U.S. employers added a solid 223,000 jobs in June, and the unemployment rate fell to 5.3 percent, a seven-year low. The numbers reflect a job market moving close to full health and raise expectations that the Federal Reserve will start raising interest rates as early as September.
The Labor Department said Thursday that the unemployment rate dropped from 5.5 percent in May. The rate fell mostly because many people out of work gave up on their job searches and were no longer counted as unemployed. For hire trucking added 7,400 jobs in June, bringing to 17,400 new jobs during the first half of the year.
The Labor Department for hire trucking statistics include all jobs that require a commercial drivers license, including local package delivery.
Less encouraging is the number of jobs added to the less-than-truckload sector, where the latest data available is from May when TL carriers added only 500 jobs out of the total 8,900 jobs to all sectors. The TL segment added 4,000 jobs during May. Data for the TL and LTL sectors runs one month later than overall trucking. Other details in the Labor Department’s report were less encouraging: The percentage of Americans working or looking for work fell to a 38-year low. Average hourly pay was flat. And employers added 60,000 fewer jobs in April and May than the government had previously estimated.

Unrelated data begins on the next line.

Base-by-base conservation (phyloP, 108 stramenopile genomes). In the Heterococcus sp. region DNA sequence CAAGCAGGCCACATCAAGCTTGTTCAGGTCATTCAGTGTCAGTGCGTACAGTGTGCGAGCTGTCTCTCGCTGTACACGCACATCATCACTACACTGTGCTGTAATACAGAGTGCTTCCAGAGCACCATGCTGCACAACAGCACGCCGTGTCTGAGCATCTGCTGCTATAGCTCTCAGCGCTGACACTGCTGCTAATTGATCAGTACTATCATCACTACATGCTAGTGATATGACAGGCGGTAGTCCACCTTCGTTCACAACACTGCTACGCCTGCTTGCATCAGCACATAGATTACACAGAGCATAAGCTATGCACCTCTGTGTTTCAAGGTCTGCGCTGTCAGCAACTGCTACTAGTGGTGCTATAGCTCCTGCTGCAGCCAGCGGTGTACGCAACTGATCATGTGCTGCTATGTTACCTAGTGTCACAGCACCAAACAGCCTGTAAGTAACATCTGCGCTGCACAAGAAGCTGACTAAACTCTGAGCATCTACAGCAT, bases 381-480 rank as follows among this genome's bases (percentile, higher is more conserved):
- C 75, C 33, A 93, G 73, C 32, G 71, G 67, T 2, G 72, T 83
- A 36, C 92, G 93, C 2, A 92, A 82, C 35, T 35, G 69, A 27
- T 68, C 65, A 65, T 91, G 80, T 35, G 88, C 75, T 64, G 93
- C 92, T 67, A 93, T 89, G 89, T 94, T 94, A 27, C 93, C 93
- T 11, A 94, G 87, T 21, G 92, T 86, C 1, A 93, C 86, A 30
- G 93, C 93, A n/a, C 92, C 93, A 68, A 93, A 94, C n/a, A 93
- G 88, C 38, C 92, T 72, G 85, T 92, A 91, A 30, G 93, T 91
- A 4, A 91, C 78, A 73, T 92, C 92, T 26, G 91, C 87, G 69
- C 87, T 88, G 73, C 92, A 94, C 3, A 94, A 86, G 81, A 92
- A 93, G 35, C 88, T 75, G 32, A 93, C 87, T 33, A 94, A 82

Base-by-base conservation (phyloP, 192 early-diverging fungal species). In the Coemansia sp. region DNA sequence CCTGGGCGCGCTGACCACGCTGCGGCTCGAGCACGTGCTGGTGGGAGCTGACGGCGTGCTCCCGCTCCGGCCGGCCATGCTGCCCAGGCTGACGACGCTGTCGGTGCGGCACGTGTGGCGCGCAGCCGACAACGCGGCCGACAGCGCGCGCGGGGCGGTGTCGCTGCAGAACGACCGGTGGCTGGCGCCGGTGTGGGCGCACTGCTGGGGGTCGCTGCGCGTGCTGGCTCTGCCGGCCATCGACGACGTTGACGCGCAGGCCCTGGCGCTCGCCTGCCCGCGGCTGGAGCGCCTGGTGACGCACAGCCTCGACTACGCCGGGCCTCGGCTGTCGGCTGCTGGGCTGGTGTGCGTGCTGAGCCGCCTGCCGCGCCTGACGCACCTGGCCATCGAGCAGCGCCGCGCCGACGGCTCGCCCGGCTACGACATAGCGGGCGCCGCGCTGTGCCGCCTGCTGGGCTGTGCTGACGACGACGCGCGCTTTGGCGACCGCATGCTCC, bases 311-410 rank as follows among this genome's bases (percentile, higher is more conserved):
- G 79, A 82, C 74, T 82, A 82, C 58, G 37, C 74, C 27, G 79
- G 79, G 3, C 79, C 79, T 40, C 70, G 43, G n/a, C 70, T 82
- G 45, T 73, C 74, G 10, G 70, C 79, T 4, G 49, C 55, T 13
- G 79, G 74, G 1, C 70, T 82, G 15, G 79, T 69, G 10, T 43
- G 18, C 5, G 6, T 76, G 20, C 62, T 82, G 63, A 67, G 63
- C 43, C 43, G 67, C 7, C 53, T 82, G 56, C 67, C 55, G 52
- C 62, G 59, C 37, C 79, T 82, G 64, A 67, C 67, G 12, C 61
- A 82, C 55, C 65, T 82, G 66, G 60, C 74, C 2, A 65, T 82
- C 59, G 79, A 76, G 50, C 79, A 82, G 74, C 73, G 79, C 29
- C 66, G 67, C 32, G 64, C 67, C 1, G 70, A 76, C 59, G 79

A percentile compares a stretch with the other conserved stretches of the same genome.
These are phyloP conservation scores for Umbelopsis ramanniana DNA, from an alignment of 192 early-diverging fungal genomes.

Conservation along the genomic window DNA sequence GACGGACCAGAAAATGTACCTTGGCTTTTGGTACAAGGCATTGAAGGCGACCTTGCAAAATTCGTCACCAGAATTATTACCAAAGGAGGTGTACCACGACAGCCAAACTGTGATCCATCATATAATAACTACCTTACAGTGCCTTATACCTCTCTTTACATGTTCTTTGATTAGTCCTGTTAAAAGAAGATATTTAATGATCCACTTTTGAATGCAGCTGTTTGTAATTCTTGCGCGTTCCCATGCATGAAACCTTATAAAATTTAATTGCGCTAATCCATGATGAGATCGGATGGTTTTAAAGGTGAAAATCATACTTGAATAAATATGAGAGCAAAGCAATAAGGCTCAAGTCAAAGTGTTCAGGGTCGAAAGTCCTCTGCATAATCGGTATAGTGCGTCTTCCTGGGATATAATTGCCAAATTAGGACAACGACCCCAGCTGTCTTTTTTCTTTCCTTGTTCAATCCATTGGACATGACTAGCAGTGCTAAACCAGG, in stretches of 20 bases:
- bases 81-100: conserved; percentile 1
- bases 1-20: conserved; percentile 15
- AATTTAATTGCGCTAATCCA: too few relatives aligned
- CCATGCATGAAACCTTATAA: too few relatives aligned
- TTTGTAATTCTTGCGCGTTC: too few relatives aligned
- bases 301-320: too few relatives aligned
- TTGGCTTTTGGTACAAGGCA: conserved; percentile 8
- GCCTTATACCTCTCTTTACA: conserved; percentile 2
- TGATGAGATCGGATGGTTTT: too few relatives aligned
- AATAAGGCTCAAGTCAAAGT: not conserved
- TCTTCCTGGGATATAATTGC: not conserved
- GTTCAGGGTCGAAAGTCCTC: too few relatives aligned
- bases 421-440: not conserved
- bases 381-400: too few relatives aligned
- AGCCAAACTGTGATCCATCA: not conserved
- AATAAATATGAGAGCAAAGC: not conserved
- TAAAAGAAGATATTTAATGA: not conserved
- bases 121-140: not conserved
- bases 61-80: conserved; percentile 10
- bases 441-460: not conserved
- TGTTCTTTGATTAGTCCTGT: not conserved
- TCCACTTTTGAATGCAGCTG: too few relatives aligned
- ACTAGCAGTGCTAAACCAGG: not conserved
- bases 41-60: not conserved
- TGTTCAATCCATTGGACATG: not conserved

For the first five months of 2015, monthly job growth averaged 217,000, a healthy streak that has been steadily absorbing the unemployed as well as part-time workers looking for more hours.
That job growth has raised economists’ expectations that the Fed will soon boost the key short-term rate it controls in September or, if not, in December. The Fed has kept that rate at a record low near zero for 6½ years to support the economy. A Fed rate hike would lead to higher rates for mortgages, auto loans and other borrowing.
Strong hiring has endured this year despite a miserable winter, which helped cause the economy to contract 0.2 percent at an annual rate in the January-March quarter.
The job gains show that employers are increasingly confident that their customer demand will keep growing. Their willingness to hire in anticipation of greater demand marks a shift from earlier in the economic recovery, when many businesses tended to hire only when essential.
A survey of purchasing executives at manufacturing firms released this week found that factories reported a scant rise in orders in June but ramped up hiring anyway.